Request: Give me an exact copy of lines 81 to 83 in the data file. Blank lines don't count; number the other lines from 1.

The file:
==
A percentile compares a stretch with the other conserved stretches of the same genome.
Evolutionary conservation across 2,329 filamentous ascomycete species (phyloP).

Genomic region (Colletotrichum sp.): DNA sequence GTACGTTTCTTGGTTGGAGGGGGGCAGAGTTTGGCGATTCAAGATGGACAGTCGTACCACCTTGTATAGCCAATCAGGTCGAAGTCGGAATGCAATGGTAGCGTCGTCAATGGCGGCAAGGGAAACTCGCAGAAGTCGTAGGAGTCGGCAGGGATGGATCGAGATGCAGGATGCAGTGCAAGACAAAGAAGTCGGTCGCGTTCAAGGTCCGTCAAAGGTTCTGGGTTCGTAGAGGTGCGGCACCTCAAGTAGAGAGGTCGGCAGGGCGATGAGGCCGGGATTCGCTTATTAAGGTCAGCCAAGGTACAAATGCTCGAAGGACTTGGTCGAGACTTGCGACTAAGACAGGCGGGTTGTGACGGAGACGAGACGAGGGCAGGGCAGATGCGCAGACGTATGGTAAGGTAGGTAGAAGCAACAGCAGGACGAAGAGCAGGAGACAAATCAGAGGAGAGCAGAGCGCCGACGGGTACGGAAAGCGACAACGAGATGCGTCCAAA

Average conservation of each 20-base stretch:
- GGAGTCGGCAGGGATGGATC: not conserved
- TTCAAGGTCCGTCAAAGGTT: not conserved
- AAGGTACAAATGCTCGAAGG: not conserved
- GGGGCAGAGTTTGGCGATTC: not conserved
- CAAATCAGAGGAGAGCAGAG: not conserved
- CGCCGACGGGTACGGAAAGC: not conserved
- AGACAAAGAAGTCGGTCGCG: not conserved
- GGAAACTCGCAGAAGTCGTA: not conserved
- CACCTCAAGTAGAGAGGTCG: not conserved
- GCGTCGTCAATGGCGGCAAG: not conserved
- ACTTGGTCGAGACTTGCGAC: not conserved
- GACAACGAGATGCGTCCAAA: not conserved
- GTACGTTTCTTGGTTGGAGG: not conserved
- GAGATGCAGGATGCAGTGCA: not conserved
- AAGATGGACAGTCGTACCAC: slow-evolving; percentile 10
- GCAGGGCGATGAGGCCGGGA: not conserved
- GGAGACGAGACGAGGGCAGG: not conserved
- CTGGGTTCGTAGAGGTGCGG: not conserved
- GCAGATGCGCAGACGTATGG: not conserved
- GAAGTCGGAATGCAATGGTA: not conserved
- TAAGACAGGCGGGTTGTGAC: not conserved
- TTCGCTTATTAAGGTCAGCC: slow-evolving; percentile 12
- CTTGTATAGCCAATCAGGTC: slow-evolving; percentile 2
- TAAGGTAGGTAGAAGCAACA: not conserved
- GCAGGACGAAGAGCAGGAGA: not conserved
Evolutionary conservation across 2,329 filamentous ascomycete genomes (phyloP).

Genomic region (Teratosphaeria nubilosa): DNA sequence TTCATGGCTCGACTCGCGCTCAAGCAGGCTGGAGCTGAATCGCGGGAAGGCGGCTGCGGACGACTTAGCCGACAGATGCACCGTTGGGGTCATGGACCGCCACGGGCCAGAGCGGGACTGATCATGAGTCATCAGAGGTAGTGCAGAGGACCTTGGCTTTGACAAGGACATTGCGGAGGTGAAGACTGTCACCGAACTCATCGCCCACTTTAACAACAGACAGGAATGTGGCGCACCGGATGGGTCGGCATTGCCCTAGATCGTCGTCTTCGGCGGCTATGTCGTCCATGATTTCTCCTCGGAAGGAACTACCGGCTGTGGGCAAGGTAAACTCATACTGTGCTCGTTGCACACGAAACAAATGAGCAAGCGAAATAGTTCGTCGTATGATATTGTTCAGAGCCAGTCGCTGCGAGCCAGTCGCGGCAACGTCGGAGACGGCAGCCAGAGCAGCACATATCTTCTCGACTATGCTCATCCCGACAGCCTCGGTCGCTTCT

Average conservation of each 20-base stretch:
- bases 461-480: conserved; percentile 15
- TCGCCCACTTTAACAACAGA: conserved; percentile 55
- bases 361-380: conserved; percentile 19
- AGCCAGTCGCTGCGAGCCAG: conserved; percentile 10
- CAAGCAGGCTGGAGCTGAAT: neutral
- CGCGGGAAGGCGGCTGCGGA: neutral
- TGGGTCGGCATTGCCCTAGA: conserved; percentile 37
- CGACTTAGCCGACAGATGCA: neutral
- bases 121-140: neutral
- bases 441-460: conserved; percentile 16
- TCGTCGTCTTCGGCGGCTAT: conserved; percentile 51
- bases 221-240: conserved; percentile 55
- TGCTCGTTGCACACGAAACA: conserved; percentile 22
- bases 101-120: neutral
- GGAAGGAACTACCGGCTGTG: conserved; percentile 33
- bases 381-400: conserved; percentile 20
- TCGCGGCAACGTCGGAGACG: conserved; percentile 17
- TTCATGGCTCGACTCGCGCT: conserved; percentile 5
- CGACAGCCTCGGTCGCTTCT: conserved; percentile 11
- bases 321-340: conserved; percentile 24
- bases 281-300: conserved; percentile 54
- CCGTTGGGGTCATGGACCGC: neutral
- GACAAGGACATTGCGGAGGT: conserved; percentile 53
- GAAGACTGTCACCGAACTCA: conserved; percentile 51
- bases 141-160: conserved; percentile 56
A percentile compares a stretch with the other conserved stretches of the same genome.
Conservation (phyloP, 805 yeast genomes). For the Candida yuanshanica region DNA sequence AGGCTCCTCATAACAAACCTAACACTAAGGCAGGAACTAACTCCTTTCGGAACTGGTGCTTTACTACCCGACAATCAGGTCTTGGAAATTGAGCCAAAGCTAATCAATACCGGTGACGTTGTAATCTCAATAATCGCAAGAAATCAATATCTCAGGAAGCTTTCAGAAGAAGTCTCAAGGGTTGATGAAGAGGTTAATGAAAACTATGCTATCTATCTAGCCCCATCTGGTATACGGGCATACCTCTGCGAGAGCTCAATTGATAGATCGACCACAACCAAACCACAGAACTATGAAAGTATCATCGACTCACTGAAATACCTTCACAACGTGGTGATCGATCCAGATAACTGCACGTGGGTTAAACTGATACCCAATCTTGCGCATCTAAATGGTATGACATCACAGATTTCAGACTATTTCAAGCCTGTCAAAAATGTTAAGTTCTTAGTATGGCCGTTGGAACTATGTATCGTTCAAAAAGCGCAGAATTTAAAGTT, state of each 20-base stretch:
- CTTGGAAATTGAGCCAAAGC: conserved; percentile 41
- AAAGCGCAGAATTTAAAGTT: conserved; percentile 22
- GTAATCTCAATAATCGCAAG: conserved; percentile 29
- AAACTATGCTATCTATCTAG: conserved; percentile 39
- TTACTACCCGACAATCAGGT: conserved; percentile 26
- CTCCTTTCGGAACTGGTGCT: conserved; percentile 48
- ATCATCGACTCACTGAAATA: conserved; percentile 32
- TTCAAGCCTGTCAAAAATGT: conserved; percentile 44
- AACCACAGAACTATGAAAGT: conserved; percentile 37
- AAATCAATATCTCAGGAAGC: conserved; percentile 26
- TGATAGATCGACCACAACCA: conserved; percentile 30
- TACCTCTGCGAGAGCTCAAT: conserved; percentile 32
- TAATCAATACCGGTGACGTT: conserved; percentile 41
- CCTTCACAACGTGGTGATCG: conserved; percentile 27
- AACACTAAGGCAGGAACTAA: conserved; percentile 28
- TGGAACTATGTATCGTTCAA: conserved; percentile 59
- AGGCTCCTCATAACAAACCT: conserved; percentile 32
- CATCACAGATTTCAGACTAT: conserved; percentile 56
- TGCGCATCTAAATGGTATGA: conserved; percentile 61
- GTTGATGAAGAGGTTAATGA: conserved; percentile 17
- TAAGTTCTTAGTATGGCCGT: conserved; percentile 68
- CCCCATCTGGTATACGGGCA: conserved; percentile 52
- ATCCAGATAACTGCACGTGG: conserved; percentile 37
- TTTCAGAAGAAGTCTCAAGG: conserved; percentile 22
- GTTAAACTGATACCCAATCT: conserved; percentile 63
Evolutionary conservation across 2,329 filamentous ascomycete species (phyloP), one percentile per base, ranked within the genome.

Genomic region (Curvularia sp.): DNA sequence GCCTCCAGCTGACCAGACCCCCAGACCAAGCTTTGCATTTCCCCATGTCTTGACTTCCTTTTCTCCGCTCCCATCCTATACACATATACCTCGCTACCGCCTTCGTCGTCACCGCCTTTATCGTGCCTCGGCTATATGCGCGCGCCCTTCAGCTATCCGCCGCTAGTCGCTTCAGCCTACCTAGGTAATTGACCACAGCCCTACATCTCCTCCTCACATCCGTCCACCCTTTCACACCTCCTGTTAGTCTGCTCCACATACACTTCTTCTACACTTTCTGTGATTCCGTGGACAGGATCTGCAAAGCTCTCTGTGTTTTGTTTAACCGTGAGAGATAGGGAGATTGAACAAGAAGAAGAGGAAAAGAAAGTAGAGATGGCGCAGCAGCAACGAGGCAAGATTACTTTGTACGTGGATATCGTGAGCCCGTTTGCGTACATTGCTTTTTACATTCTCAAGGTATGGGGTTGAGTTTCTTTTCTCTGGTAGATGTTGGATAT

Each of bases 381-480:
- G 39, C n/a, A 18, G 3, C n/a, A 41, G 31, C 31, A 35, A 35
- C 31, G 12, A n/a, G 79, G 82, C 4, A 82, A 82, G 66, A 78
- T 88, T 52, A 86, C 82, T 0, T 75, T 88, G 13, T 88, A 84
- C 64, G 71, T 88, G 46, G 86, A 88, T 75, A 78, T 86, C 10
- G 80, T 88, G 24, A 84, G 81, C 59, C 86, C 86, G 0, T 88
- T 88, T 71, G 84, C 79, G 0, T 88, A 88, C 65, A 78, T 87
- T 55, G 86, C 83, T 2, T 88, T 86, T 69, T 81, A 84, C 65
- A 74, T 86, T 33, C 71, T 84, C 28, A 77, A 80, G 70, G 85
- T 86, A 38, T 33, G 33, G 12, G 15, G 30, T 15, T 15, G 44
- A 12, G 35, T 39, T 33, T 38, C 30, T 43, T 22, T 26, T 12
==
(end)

- CCCCATCTGGTATACGGGCA: conserved; percentile 52
- ATCCAGATAACTGCACGTGG: conserved; percentile 37
- TTTCAGAAGAAGTCTCAAGG: conserved; percentile 22